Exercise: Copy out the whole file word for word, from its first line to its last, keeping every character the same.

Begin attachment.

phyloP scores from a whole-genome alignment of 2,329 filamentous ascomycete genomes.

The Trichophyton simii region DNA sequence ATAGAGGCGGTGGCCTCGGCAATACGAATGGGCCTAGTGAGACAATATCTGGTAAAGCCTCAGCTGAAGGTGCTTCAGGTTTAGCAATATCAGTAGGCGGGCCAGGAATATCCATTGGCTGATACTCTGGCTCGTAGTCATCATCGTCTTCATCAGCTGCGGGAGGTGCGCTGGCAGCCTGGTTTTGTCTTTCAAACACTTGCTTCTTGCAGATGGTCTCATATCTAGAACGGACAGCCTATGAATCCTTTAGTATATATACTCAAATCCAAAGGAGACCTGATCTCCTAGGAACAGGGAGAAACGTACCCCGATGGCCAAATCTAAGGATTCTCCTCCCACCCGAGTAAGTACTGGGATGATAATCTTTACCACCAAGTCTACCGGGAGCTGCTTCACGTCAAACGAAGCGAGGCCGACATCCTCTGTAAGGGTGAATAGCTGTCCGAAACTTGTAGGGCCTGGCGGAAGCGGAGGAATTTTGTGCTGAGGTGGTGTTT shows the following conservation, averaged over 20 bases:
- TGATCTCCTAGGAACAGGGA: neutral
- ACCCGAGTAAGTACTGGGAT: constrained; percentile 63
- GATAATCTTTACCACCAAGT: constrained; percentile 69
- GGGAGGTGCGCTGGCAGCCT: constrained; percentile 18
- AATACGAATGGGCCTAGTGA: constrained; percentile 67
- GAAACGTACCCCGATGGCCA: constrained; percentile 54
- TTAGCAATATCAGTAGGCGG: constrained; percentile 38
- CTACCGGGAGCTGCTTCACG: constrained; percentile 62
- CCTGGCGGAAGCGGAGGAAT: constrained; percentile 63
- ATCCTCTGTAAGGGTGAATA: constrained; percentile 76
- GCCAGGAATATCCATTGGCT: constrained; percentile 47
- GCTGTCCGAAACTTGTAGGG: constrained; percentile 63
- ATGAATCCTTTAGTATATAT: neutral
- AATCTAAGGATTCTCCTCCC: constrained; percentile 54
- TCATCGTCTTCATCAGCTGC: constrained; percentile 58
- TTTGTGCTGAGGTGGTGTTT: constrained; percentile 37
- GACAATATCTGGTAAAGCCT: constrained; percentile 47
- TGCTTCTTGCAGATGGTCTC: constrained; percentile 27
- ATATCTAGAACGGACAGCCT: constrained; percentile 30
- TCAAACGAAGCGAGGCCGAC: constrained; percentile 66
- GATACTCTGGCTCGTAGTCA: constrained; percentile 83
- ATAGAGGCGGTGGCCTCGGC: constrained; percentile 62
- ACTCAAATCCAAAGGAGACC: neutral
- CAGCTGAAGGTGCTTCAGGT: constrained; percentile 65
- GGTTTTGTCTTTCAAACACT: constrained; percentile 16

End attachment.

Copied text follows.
phyloP scores from a whole-genome alignment of 2,329 filamentous ascomycete genomes.

The Trichophyton simii region DNA sequence ATAGAGGCGGTGGCCTCGGCAATACGAATGGGCCTAGTGAGACAATATCTGGTAAAGCCTCAGCTGAAGGTGCTTCAGGTTTAGCAATATCAGTAGGCGGGCCAGGAATATCCATTGGCTGATACTCTGGCTCGTAGTCATCATCGTCTTCATCAGCTGCGGGAGGTGCGCTGGCAGCCTGGTTTTGTCTTTCAAACACTTGCTTCTTGCAGATGGTCTCATATCTAGAACGGACAGCCTATGAATCCTTTAGTATATATACTCAAATCCAAAGGAGACCTGATCTCCTAGGAACAGGGAGAAACGTACCCCGATGGCCAAATCTAAGGATTCTCCTCCCACCCGAGTAAGTACTGGGATGATAATCTTTACCACCAAGTCTACCGGGAGCTGCTTCACGTCAAACGAAGCGAGGCCGACATCCTCTGTAAGGGTGAATAGCTGTCCGAAACTTGTAGGGCCTGGCGGAAGCGGAGGAATTTTGTGCTGAGGTGGTGTTT shows the following conservation, averaged over 20 bases:
- TGATCTCCTAGGAACAGGGA: neutral
- ACCCGAGTAAGTACTGGGAT: constrained; percentile 63
- GATAATCTTTACCACCAAGT: constrained; percentile 69
- GGGAGGTGCGCTGGCAGCCT: constrained; percentile 18
- AATACGAATGGGCCTAGTGA: constrained; percentile 67
- GAAACGTACCCCGATGGCCA: constrained; percentile 54
- TTAGCAATATCAGTAGGCGG: constrained; percentile 38
- CTACCGGGAGCTGCTTCACG: constrained; percentile 62
- CCTGGCGGAAGCGGAGGAAT: constrained; percentile 63
- ATCCTCTGTAAGGGTGAATA: constrained; percentile 76
- GCCAGGAATATCCATTGGCT: constrained; percentile 47
- GCTGTCCGAAACTTGTAGGG: constrained; percentile 63
- ATGAATCCTTTAGTATATAT: neutral
- AATCTAAGGATTCTCCTCCC: constrained; percentile 54
- TCATCGTCTTCATCAGCTGC: constrained; percentile 58
- TTTGTGCTGAGGTGGTGTTT: constrained; percentile 37
- GACAATATCTGGTAAAGCCT: constrained; percentile 47
- TGCTTCTTGCAGATGGTCTC: constrained; percentile 27
- ATATCTAGAACGGACAGCCT: constrained; percentile 30
- TCAAACGAAGCGAGGCCGAC: constrained; percentile 66
- GATACTCTGGCTCGTAGTCA: constrained; percentile 83
- ATAGAGGCGGTGGCCTCGGC: constrained; percentile 62
- ACTCAAATCCAAAGGAGACC: neutral
- CAGCTGAAGGTGCTTCAGGT: constrained; percentile 65
- GGTTTTGTCTTTCAAACACT: constrained; percentile 16